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Leader: Rev. David Thomas
Scripture: Luke 2:22-38
Date: Dec 31st, 2017
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Christmas is over.  For some, this might seem like a good thing I suppose.  For some, it’s not so good.  A season of a lot of activity and good times has come to an end.  The season of Advent has come to an end – a time of intentionally taking time together to re-align ourselves with God’s purposes of bringing life and blessings.  We’ve had a lot of celebrating.  A lot of time together.  A lot of singing.  Gathering around tables.  Dressing up in Christmas sweaters and so on.

It can be hard after Christmas.  The lights that made the short days seem a little better are put back in their boxes.  We try and not get the needles all over the place as we bring our Christmas trees outside.  Speaking of those there are few sights more forlorn to me than a discarded Christmas tree awaiting pickup by the curb.  Post-Christmas blues is definitely a thing.  You can look it up on Wikihow.  It’s described in the DSM IV as mental distress occurring after the holidays and festival season.

By no means are we here to bring anybody down.  We do like to keep it real though, as we’ve been saying since the 1st Sunday in Advent.  I want us to look this morning with Simeon and Anna at what happened, what’s happening, what will happen.  We began our Advent series by looking at Isaiah 64.  We talked about lament and confession.  “O that you would tear open the heavens and come down...”  “After all this, will you restrain yourself, O Lord?  Will you keep silent, and punish us so severely?”  We talked about what home means.  We talked about what it means as a community to live with the joy that comes from God with us.  We talked about living in expectation of promises.  We talked about the events of the first Christmas and God appearing in a tangible way and how we meet God in tangible ways.

What happens when we go back to the everyday?  Regular school and work schedules.  Regular life schedules.   Let us look to the stories of Simeon and Anna.  Simeon.  God has heard.  This is what his name means.  This is what God does.  We looked at this in the story of the Exodus.  “I have heard their cry on account of their taskmasters,” God told Moses.  Anna.  Her name means Grace. How perfect.

Two people who are going about their daily lives.  Going about their seemingly mundane activities.  Of course where God is involved nothing is ever merely mundane.  Seemingly just another poor Jewish family coming to the temple to fulfill the law.  A reminder that this story in which we are invited to be caught up in is the continuation and the fulfillment of a promise that was made to Abraham – I will make you a great nation through whom all the nations of the world will be blessed.  God is doing something new but it’s in the context of promises made long ago.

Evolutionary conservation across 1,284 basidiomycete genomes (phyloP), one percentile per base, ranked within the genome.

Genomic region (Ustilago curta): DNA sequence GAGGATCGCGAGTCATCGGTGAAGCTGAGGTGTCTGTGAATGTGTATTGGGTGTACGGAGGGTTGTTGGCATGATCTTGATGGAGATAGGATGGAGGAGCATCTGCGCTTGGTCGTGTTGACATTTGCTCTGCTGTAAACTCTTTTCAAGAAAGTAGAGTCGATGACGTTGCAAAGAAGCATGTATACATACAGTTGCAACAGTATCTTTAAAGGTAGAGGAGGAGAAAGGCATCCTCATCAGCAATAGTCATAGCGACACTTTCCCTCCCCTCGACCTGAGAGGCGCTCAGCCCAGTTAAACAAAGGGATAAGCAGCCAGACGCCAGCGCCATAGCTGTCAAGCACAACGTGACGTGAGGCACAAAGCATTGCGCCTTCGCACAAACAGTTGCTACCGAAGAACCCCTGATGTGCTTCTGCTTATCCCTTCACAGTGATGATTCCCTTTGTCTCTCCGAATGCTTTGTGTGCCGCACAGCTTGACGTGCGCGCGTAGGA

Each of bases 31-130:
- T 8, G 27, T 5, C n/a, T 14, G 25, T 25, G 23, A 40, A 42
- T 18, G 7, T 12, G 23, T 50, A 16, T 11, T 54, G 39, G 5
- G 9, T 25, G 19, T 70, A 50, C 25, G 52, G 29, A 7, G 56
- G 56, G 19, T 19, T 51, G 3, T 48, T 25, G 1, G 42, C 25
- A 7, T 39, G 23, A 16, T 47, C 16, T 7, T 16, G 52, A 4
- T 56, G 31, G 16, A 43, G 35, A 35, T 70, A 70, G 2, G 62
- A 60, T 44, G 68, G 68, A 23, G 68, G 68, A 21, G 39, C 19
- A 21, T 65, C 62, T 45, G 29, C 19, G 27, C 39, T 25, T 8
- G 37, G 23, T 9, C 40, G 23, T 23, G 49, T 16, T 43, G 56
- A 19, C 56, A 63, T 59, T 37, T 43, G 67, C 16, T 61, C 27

“Now there was a man in Jerusalem whose name was Simeon; this man was righteous and devout, looking forward to the consolation of Israel…” Simeon looked forward to the fulfillment of God’s promise.  Consolation.  Not in the sense of “consolation prize” but in the sense of being consoled.  We’ve talked about a lot of the things that make life hard.  Things that make us see life as a howling wilderness waste.  This consolation, this comfort had been promised through the prophet Isaiah.  Comfort, O comfort my people, says your God.  This is the promise to which Simeon looked forward.

  A couple coming to the temple to offer a sacrifice of turtledoves or young pigeons was not a particularly singular occurrence.  Simeon saw things differently.  Look at how he is described.  The Holy Spirit rested on him.  It had been revealed to him by the Holy Spirit that he would not see death before he had seen the Lord’s Messiah.  Guided by the Spirit, Simeon came into the temple…”  It seems that the Holy Spirit is rather important here no?  The Holy Spirit enabled Simeon to see that there was something going on here beyond what might be readily apparent.  Think of the scene.  A not very well off couple from Nazareth and their baby.  It’s not like anyone is going around with halos here.  The Holy Spirit enabled Simeon to see what God was doing.  Luke would later describe the same Spirit as being poured out on the followers of Christ after his return to the heavens.  The same Spirit that rested on Simeon, that revealed to him, that guided him, rests on us, reveals to us and guides us.

Let us take that with us into the New Year.

We’ve been talking a lot about waiting through Advent.  We’re still waiting.  The people who read Luke first were still waiting.  They were living in a world in which Jerusalem had just been destroyed.  How could one talk about its redemption?  Its consolation?  Because in Christ there is a day that is coming.  The day when we hear God say Look I am doing a new thing.  The day described as a new Jerusalem coming down from heaven.  The day when mourning and crying and pain will be no more.  There is also a “now” though.  “Now” is actually the first word of Simeon’s song.  You have this great picture of old Simeon (it’s not specified but it’s generally thought Simeon was quite mature what with his whole “you are dismissing your servant in peace” talk) taking this young child in his arms and saying “Now master, you are dismissing your servant in peace.”